While it is worth bringing a healthy skepticism to any new diet trends hitting the market, it is also true that some diets have stood the test of time because they are backed by science and not merely marketing power. One of the more credible diets out there is the Ketogenic diet, which can be categorized as a low-carb diet but remains distinct from the Atkins and other Low-Carb diets.
Spurring the “dos” and “don’ts” of the Ketogenic diet is a philosophy that we are constantly making choices regarding our diet and nutrition. By controlling the ratio we consume of macronutrients such as proteins, fats, and carbohydrates, we can prod our bodies to produce energy in specific ways. Energy metabolism via producing ketones in the liver has been shown to have a high payoff in health areas such as weight management.
Overview of the Ketogenic Diet
You might think of your liver as an organ merely responsible for producing bile for digestion or being susceptible to disease from too much alcohol consumption. In reality the liver is an incredible piece of flesh, classified technically as a gland, which is responsible for some 500 functions in the body. One function of the liver is to produce ketones as an energy source when glucose is not readily available in the body.
A ketogenic diet centers on the body’s ability to produce these ketones. When the body reaches this state of “ketosis,” it burns fat for energy rather than sugar. This is considered advantageous because fat that is not burned for energy is stored on the body. People who have found success with a ketogenic diet claim it satisfies their hunger while reducing fat and triglycerides. A ketogenic diet is also thought to support brain function, maintain HDL cholesterol levels, and promote healthy blood pressure.
The ketogenic diet owes part of its longevity to its versatility: there are four major types of the diet. Each type focuses on high-fat, low-carb nutrition choices, but there remains variety based on personal goals or capability to be active:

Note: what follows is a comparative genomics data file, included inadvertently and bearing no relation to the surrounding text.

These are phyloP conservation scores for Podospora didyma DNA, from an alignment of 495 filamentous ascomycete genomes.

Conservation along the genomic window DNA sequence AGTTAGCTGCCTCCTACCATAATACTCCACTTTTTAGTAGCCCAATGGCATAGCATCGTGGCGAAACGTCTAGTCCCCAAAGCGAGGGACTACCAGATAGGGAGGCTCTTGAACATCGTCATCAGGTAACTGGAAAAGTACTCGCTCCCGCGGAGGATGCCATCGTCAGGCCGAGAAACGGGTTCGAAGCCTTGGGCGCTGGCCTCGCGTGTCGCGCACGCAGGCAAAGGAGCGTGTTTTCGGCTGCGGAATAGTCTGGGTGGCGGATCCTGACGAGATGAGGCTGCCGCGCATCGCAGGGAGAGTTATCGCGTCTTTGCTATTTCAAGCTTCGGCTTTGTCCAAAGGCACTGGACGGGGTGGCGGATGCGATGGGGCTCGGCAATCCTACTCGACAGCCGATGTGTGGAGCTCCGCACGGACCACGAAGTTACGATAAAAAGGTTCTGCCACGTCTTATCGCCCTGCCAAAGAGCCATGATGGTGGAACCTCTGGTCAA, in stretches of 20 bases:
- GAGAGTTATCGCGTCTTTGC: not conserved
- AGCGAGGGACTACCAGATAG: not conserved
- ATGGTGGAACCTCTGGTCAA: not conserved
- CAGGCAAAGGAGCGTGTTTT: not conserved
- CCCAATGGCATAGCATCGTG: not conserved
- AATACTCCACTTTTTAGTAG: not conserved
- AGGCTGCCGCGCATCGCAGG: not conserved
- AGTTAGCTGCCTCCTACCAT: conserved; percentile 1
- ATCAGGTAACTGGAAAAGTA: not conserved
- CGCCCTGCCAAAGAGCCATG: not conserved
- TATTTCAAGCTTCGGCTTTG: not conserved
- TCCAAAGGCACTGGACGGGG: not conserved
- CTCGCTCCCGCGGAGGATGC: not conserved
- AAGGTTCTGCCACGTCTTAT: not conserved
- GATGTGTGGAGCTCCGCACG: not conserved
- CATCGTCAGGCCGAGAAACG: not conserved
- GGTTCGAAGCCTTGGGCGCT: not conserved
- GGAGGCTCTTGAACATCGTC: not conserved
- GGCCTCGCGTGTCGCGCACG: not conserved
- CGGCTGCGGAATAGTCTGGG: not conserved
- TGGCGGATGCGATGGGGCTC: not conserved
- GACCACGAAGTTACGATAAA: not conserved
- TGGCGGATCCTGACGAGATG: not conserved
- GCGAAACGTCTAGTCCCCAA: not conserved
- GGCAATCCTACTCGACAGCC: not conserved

- The Standard ketogenic diet (SKD) – 75% fat, 20% protein and 5% carbs
- Cyclical ketogenic diet (CKD) – five days of eating ketogenically, followed by two “carb-loading” days
- Targeted ketogenic diet – allows for increased carbs based on exercise goals
- High-protein ketogenic diet – 60% fat, 35% protein, 5% carbs
How difficult is it to eat ketogenically? Well, let’s just say that if you have been unsuccessful counting calories in the past then this is not the diet for you. Not only does the ketogenic diet require you to count your calorie intake, but it is necessary to obtain the proper ratio of macronutrients. Those who have a very difficult time staying away from carbohydrates should also think twice about signing up. Even in the CKD, which allows two “carb-loading” days, only complex carbs are permitted: foods like squash, brown rice, oatmeal, and lentils.
Certainly you can have your fill of any vegetables you want, right? Actually, certain vegetables such as spinach are considered “low-carb” and perfect for the ketogenic diet, while common vegetables such as corn, potatoes and peas are too filled with carbs to be good for this diet. Also surprisingly, most fruits aren’t going to cut it if you are trying to have low-carb nutrition. Realistically only berries in small quantities are ok to consume in the ketogenic diet.
In addition to these major diet constituents, there are broad categories of more obvious things the ketogenic diet prohibits. Because alcohol is generally high in carbohydrates, the ketogenic diet requires near abstinence from alcoholic beverages. It should come as no surprise that high-sugar foods are a no-go, but sugar-free diet foods also make the bad list because of the sugar alcohols they contain. It is also necessary to keep an eye on your intake of condiments and sauces, especially ones with processed vegetable oils, since they are likely to be high in carbohydrates.
What exactly can you eat on the ketogenic diet? There are plenty of foods you can eat, with avocado being the perfect blend of high-fat and low-carb. Most of your fats and oils you will want to get from meat and nuts. Most meat is fine, with organic and grass-fed being the ideal option. Most full-fat dairy options are permitted. As for beverages you thankfully do not have to just stick with water: tea and coffee have minimal calories in their natural state. Just remember that all that can change in a heartbeat with added cream and sugar.
Looking at an overview of the ketogenic diet, it’s not the easiest diet out there. Then again, no diet is a piece of cake. Diets can be a helpful exercise for people to meet nutritional goals in part because they require you to become intentionally aware of your food intake. Your body is going to find a way to burn energy no matter what you do. It may be time to let your liver’s ketones do more of the work.